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Technology’s Impact On The Urban Landscape


Urban landscapes are in a constant state of flux. Changing habits, perceptions, economic conditions and lifestyle preferences all play a role in this flux, which is often generalized as a move from ‘city living’ to ‘suburb living’ or vise-versa. During the latter half of the 20th century, migrations cycles from city to suburbs and back again remained consistent occurring on average every 10-15 years. Though as we entered the 21st century, migration has become balanced between cities and suburbs. While still relatively new, this balancing may largely be due to the advancement of technology.

In the 20th century, people had little choice but to migrate to where the jobs were. This resulted in populations following corporations who were looking for the lowest corporate rent or lowest corporate taxes that might be in the cities one decade and in the suburbs the next. With the rise of 24/7 connectivity, many jobs can now be performed from a home office or location convenient for the employee. This in turn allows the employee to live in a location of their choice, whether that be a city, suburb or the country. Similarly, with the growth of e-commerce, consumers no longer have to be close to the store of their favorite fashion designer or mall to get the products they want. All they need is a computer, laptop or smart phone with internet access.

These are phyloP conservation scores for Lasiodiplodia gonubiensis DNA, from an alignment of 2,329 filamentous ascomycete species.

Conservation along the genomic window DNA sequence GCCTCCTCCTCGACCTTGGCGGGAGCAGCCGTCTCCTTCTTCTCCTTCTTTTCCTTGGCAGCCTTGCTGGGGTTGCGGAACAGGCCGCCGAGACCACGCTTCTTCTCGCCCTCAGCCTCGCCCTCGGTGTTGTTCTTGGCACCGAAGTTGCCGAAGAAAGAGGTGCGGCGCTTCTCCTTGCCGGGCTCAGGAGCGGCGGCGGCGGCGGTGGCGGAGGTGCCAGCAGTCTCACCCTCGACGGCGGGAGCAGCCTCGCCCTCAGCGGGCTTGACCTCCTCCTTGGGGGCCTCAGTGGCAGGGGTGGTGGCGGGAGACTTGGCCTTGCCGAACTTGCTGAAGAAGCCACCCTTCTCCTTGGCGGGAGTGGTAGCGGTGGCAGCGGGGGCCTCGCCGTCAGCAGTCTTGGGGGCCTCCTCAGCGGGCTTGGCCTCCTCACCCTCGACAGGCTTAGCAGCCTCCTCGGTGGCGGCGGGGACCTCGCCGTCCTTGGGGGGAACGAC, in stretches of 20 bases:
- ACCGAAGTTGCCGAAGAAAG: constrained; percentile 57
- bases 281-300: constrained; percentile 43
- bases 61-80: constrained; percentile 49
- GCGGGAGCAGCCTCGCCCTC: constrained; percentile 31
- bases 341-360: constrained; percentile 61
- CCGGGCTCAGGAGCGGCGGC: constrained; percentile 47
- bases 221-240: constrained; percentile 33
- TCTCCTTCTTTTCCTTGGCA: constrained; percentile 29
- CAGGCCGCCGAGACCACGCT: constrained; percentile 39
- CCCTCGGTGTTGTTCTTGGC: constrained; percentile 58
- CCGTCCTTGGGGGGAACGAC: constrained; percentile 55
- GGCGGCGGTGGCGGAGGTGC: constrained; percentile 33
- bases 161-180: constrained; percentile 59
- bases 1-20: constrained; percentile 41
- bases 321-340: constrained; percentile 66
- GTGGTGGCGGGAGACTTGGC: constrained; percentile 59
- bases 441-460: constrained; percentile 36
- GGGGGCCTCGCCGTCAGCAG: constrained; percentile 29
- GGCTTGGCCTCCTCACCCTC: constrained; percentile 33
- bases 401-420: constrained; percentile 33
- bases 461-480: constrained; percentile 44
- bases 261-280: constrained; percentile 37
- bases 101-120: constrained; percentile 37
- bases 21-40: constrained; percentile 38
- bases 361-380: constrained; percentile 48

In a recent post on “Investor”, Byron Carlock takes a look at new technology’s impact how we will build the cities and suburbs of the future. While e-commerce has made purchasing a product from anywhere a reality, the in-store experience is still a vital factor for over 30% of the population. Though with fewer ‘in-person’ shoppers, large malls and giant superstores are no longer needed and are giving way to newer, smaller stores. Mr. Carlock also discusses the pending introduction of self-driving cars and the prediction that this technology will reduce the number of cars on the road by upwards of 40%. With fewer cars on the road, cities and suburbs alike will require fewer parking lots and garages, freeing up land for city planners to put to better use for their residents.

How do you see technology changing your city, suburb or town? Has technology saved you from having to relocate to a new city or town when you received a promotion or went to work for a new company?

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